Midway delivered my latest magazine order; a Chip McCormick 8-round stainless-steel, a Gen-u-wine Colt 7-round blue, and another Kimber Kimpro 7-round TacMag – and now it’s time to gather up the assortment and do some testing.
Right away some differences are noted, the old-school split follower design and the modern “improved” (or whatever they call it).
Magazines need cartridges so I dug around and came up with a bunch of the “bullet-blight” rounds from Reno – the White-box stuff that had crusty-rusty fungal growth, and from somewhere-I-don’t-know-what an OLD mixed box with some Remington-Peters 125-grain hollow-points, and other old ball ammo.
Some of the ammo appeared to be crimped in the middle, and the hollow-points I expected would serve as tap-rack-bang clearance drill material – the old gun was designed only to shoot 230-grain FMJ ball and I figured the nickle plated hollow-points would impede function.
After shooting some pics I gathered it all up with my ear-protection and proceeded to Reed’s Indoor range, not my favorite place because I like shooting outdoors better – but Louis Awerbuck teaches there so it can’t be all bad. I also brought along the Sig P220 for comparison purposes.
At the lane I hung up a big old target and loaded some magazines. Actually I asked a neighbor-shooter to load a magazine for me, mixing up the hollow-points with the old and crusty ball-ammo to see what surprise was in store. Surprise-surprise – no malfunctions with the old HP bullets in the 1943 1911A1. In fact it readily digested them, spat fire and made holes. Hmmm. So I decided to try and find the Colt’s link – the reset click-point where the trigger is immediately good-to-go again. I had found it on the Sig but the ergonomics were quite different (more on that).
Wow! The Colt’s re-set is a very-very short release compared to the Sig. So I started blasting, trying to find (and hold) the link, trying to shoot with the thumbs forward, trying to find the right place to put my finger on the trigger – and getting the gun dirty.
After a few magazines and a bunch of holes no malfunctions were apparent. So I taped up some VisiShot targets onto my backer and loaded some more magazines.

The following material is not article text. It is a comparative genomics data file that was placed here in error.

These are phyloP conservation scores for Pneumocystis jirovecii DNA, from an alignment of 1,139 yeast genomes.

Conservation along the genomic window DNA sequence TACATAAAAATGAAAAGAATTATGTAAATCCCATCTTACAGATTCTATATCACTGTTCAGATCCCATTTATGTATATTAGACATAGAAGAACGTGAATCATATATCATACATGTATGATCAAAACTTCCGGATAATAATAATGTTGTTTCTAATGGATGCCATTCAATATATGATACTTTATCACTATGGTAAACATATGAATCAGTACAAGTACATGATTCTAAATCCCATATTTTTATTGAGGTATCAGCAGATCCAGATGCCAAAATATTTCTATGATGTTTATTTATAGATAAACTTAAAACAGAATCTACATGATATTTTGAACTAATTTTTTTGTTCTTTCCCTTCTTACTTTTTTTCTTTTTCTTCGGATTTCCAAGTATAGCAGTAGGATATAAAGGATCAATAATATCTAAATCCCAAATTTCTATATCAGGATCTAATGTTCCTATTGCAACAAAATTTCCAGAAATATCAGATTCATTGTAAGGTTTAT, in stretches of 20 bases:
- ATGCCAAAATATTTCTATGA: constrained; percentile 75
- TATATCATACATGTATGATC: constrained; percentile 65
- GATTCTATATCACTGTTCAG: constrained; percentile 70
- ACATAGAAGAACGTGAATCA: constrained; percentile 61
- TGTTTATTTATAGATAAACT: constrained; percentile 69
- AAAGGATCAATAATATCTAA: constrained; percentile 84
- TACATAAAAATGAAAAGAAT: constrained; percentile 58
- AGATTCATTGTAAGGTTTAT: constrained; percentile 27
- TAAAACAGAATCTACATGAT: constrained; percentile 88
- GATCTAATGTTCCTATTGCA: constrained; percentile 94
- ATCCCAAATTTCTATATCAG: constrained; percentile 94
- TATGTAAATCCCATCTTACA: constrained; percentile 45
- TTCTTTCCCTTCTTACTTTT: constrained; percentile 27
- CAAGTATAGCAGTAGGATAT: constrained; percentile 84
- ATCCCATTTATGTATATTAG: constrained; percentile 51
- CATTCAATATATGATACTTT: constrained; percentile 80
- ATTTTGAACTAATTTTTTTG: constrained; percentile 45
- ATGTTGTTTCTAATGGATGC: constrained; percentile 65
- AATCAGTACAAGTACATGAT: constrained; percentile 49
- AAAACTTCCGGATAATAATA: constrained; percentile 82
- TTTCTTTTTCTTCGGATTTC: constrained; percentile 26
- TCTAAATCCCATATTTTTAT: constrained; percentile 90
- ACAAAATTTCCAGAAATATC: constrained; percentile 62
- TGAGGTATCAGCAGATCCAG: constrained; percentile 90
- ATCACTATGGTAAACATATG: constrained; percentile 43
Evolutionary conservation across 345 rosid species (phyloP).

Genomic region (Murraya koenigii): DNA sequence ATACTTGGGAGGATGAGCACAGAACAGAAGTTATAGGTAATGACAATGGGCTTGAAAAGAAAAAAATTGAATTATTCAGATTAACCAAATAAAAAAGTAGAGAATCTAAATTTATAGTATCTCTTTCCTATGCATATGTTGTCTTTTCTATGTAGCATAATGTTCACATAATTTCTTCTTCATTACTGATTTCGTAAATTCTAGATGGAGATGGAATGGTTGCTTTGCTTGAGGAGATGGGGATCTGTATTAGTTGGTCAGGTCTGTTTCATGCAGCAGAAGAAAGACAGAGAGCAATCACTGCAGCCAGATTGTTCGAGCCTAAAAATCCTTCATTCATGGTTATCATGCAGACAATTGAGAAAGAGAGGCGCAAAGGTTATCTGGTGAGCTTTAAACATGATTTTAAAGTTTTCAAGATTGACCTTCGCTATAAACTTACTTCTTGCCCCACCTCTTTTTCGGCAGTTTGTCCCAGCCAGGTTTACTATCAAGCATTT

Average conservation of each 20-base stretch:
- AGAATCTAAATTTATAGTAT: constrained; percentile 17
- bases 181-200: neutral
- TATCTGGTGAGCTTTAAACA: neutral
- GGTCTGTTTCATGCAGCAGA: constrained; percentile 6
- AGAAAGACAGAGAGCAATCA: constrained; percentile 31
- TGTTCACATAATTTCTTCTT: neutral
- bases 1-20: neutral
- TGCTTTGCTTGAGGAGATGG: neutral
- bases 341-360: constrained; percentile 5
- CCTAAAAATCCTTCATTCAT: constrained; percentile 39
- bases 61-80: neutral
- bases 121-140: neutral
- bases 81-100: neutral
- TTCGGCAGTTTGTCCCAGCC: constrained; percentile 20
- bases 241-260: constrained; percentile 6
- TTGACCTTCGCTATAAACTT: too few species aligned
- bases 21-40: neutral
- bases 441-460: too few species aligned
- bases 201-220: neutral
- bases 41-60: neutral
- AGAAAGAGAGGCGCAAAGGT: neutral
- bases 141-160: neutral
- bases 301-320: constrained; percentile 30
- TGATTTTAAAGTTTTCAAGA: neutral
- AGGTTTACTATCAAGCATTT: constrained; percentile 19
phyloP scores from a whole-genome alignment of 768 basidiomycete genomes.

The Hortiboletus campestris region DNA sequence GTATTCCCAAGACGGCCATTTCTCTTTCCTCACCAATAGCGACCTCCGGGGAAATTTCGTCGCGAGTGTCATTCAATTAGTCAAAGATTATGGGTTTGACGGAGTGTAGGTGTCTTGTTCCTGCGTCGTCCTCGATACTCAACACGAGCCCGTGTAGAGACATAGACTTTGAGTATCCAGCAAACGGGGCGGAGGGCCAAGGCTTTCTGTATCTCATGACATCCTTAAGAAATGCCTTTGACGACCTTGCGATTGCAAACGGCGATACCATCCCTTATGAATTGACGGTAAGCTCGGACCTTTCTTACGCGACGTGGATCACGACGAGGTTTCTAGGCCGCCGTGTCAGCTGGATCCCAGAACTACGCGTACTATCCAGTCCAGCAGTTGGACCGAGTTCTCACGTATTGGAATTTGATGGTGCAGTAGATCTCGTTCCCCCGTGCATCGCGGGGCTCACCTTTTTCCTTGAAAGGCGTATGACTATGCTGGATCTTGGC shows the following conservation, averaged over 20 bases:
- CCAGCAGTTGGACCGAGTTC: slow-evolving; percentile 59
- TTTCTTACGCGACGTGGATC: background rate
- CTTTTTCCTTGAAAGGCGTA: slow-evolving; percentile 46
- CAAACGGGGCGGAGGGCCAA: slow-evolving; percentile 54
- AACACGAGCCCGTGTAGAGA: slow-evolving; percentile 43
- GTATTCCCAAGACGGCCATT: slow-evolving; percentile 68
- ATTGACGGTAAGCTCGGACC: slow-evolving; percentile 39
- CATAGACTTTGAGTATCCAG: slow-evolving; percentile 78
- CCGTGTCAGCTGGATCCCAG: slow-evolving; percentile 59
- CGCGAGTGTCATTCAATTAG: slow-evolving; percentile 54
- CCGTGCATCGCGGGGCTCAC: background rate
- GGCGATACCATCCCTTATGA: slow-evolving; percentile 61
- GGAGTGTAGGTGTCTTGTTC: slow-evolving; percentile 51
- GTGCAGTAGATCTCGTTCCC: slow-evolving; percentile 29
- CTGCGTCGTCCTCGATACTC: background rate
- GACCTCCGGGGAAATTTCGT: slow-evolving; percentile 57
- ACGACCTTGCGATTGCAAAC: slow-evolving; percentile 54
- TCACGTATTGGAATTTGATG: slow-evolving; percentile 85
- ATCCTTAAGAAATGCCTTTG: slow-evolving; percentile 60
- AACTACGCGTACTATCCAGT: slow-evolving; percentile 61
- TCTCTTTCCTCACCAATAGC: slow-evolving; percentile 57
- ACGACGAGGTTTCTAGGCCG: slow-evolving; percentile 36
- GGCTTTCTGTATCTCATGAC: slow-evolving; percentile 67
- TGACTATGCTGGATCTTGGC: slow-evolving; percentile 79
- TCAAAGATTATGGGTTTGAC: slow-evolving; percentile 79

And that’s where I ran into a problem.
I couldn’t see the Colt’s sights – the (tiny) front sight really just disappeared against the black background. So I approximated like it was a dark hallway – some shots were better than others. I kept emptying magazines and getting the gun dirty until I had a FTF where I had to push the slide into battery – still no stovepipes.
Using the bright green tape I found somewhere I created an aiming point with a lot of contrast that would allow the front sight to stand out. That was fun too, and after trying it out I think the gun shoots a little to the left.
Well that’s it for now – more later…
As always click the pics for big-sizing.
NOW IS LATER:
With the gun, “February’s Child” dirty I began to experience some failures-to-feed from an old parkerized magazine that had a fake WWII-style “two-tone” finish effect – and an electro-penciled “Colt .45″ on the baseplate. Not a stovepipe, but a failure to go all the way into battery.
I removed it from the lineup.
I fully expected the Viet-Nam (?) era “Colt” magazines to have a hissy-fit with the hollow-points, but none did.
I’m not even sure if they are actually Colt or some clone or not – but now I’m beginning to think they might be.
The new stainless ones ran flawlessly even with 8-rounds in them, but I had an occasional hiccup with an older Kimber magazine – one with the curvy “Kimber” lettering on the baseplate, but the gun was getting pretty dirty after around 100+ rounds. You could visibly see the front end getting sooty. So I switched to the Sig P220 for a bit in order to just have a front-sight that I could actually see.
The bright green tape did help to establish contrast and when I hit off to the side the orange showed up nicely.
The gun continued to run even with the hollow-points while dirty, if the stainless magazines were used.
I’m surprised — there’s nothing to indicate that it should digest ‘em at all.
And it’s dirty as all get out.
It’s a WWII High Standard barrel, a replacement unit – go figure.
So over 168+ rounds later now it’s time to clean-up and re-lube. I understand you’re supposed to put some on the barrel where it rubs against the hood.
As always clickez-vous ilPictorio to embigulate.